10. I know what it's like to bike -- though I haven't biked since I parted with my BSA A10 to a nice man who kept a goat in his house, so that dates me! But I remember the glorious feeling of riding, and I adored all my bikes more by far than I've ever liked a car -- here's to you, Francis Barnett and your wonderful geometry and that way you stood up again firm as can be as we came out of a corner; and my beloved Tiger Cub, the swiftest, snortiest bike with its wonderful megaphones. I loved to ride into Deal early morning after my shift on the cross-Channel ferry and hold the white line and blast down the Strand, fearless. Way to go!

    So here's to you, Marco.


  11. Brilliant! Thanks Charles. That's the thing about bikes – they inspire so much emotion and nostalgia. Whether you're a professional racer or Sunday rider, that feeling of man and machine (or woman and machine, of course!) is like nothing else.

  12. I think the events which unfolded during the race show how lives can be changed in the blink of an eye - irrevocably. The suddeness and traumatic accident snuffed out a promising career within a second and underlines the fragility of life. A brave man who paid the ultimate price in bringing a sport he loved and enjoyed to our living rooms. Our thoughts are with his family and friends at this time - who witnessed this tragic accident - but he died doing what he loved best - RIP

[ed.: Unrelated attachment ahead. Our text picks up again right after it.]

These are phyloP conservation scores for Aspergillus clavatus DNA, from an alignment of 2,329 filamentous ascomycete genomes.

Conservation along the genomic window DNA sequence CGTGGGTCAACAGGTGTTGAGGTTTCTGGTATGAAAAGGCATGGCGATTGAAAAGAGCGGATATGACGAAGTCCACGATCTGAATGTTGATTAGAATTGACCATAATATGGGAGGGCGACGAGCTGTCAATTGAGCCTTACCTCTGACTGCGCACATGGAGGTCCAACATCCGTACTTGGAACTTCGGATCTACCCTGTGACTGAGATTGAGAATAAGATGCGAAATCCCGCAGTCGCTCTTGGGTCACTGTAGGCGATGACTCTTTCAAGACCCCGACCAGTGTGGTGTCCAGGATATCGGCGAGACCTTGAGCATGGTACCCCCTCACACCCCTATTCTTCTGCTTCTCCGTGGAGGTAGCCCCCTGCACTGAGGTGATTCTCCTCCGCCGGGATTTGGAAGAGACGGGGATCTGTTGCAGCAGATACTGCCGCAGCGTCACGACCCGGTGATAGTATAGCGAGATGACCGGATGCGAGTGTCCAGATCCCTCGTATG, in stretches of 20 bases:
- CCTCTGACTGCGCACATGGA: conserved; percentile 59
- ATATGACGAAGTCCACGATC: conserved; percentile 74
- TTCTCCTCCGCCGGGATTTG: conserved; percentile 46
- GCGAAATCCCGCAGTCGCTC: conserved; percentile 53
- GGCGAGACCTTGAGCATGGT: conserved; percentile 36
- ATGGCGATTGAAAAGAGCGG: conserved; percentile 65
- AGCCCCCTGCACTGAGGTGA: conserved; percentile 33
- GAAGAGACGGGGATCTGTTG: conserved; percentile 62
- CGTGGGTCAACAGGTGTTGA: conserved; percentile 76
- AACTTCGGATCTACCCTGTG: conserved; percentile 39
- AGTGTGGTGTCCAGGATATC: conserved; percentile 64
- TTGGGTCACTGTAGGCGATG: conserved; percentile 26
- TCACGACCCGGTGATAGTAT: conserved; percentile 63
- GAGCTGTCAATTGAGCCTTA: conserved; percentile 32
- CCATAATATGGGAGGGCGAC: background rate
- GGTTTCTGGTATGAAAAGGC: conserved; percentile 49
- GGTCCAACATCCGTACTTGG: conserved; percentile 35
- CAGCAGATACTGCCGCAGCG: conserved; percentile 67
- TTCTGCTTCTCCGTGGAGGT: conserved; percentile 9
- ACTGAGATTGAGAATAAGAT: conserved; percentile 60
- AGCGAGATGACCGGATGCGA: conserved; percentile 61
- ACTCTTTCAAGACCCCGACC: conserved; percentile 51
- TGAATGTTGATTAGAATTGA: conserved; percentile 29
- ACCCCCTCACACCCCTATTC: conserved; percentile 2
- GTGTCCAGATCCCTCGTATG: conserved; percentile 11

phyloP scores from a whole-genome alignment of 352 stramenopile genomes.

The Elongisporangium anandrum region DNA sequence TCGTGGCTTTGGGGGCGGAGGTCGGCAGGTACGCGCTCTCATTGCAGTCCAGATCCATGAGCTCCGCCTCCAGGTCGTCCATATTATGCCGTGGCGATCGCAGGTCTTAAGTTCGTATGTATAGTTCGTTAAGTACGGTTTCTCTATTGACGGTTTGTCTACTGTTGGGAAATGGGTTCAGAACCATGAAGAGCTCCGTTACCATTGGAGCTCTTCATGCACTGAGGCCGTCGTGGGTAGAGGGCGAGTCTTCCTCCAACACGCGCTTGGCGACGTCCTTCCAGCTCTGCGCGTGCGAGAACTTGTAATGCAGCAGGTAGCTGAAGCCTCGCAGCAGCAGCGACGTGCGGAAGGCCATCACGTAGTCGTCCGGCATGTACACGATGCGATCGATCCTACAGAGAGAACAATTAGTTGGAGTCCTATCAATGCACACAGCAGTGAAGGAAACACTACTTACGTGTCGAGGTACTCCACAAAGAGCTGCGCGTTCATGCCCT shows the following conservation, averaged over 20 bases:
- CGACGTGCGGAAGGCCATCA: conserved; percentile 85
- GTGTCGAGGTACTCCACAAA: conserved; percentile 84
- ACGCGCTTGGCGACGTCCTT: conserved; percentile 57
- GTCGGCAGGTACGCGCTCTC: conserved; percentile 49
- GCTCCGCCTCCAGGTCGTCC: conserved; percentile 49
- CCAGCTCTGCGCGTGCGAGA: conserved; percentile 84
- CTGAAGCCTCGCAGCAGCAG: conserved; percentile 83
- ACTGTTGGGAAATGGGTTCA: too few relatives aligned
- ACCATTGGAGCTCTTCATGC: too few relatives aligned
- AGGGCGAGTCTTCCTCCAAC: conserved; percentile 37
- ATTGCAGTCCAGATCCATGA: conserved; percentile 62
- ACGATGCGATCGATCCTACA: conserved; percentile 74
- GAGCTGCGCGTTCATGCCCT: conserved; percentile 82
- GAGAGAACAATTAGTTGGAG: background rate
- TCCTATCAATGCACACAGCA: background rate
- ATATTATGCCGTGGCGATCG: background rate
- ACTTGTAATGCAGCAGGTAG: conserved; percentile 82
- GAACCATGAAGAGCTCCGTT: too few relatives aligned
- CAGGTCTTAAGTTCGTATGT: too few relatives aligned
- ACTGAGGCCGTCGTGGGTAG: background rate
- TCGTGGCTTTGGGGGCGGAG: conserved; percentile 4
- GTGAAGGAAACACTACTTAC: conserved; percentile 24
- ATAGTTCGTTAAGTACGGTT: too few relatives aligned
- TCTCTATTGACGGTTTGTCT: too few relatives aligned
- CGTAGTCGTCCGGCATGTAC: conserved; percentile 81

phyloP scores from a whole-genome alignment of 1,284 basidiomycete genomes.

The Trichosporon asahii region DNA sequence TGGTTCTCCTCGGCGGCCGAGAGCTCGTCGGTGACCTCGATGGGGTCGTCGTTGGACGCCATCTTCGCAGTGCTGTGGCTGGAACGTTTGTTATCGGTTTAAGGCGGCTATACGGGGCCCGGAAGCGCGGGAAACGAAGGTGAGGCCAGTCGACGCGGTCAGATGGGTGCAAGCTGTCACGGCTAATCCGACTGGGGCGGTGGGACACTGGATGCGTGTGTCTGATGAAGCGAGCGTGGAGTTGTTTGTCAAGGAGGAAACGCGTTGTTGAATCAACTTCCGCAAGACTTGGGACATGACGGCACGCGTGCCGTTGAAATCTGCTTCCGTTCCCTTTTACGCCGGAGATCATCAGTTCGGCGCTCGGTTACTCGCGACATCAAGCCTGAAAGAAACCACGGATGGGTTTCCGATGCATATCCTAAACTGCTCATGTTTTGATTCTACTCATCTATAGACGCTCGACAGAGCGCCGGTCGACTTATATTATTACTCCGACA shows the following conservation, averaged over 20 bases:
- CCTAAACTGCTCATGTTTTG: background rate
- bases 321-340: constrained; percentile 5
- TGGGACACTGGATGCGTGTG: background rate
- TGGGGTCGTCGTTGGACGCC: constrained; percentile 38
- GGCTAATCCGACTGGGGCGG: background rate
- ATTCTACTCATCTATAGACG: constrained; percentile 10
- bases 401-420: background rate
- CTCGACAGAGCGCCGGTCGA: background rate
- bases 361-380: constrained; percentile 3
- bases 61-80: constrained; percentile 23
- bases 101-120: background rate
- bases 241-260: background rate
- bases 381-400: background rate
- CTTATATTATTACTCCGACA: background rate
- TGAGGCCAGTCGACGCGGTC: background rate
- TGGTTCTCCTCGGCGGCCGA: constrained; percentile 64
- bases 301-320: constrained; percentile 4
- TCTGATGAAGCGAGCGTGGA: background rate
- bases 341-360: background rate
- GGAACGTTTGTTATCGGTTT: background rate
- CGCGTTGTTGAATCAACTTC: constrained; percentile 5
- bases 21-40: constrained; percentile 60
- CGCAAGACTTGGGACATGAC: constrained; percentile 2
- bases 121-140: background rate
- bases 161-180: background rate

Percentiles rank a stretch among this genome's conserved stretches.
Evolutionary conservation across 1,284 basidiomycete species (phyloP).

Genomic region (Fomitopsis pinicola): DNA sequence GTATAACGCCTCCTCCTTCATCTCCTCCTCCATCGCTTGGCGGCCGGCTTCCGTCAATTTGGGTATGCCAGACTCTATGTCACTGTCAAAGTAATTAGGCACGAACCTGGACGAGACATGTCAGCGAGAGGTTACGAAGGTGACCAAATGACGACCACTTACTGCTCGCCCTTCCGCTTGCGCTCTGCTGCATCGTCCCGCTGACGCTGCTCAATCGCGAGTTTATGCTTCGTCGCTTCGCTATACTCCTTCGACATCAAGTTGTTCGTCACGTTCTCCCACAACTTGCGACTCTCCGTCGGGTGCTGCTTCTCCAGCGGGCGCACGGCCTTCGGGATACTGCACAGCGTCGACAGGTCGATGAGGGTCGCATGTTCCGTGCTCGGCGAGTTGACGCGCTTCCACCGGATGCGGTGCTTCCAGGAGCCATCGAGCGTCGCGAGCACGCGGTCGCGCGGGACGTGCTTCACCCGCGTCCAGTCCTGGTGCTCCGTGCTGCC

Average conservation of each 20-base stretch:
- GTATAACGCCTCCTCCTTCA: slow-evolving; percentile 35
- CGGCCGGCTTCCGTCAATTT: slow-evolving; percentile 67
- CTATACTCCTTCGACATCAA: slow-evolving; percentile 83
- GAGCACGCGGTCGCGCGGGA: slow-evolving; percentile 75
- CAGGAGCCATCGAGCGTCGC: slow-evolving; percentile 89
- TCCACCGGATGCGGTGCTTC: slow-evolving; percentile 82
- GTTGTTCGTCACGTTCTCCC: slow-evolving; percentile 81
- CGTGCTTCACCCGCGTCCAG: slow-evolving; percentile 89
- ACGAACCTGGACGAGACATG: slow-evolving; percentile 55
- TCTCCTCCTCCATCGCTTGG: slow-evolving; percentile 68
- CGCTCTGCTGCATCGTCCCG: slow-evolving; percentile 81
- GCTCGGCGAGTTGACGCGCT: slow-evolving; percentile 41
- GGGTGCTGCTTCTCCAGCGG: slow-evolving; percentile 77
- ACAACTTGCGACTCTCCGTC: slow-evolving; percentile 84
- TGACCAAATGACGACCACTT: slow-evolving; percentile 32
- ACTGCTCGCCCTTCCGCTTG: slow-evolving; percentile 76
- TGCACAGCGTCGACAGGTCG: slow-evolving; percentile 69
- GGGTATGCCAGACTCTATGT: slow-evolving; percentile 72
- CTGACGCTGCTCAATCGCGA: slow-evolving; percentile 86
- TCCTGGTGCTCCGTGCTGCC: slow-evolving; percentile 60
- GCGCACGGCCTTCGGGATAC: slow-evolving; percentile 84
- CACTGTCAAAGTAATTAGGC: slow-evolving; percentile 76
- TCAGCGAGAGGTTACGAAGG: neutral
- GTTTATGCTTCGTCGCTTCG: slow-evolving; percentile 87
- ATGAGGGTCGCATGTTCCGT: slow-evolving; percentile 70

13. Hi Anon...
    You are so right - the fragility of life was never more evident than in those tragic seconds. I was looking at pictures of Marco in today's edition of Motorcycle News and there is a really lovely one of him taken just before Sunday's race. The big hair and big grin. Its lovely. Who would have known what was to follow. He loved what he did and we loved to watch him. A career 'snuffed' out but a man and life that won't be forgotten...

  14. Simoncelli goodbye, hopefully you're still in heaven, you are a very good racer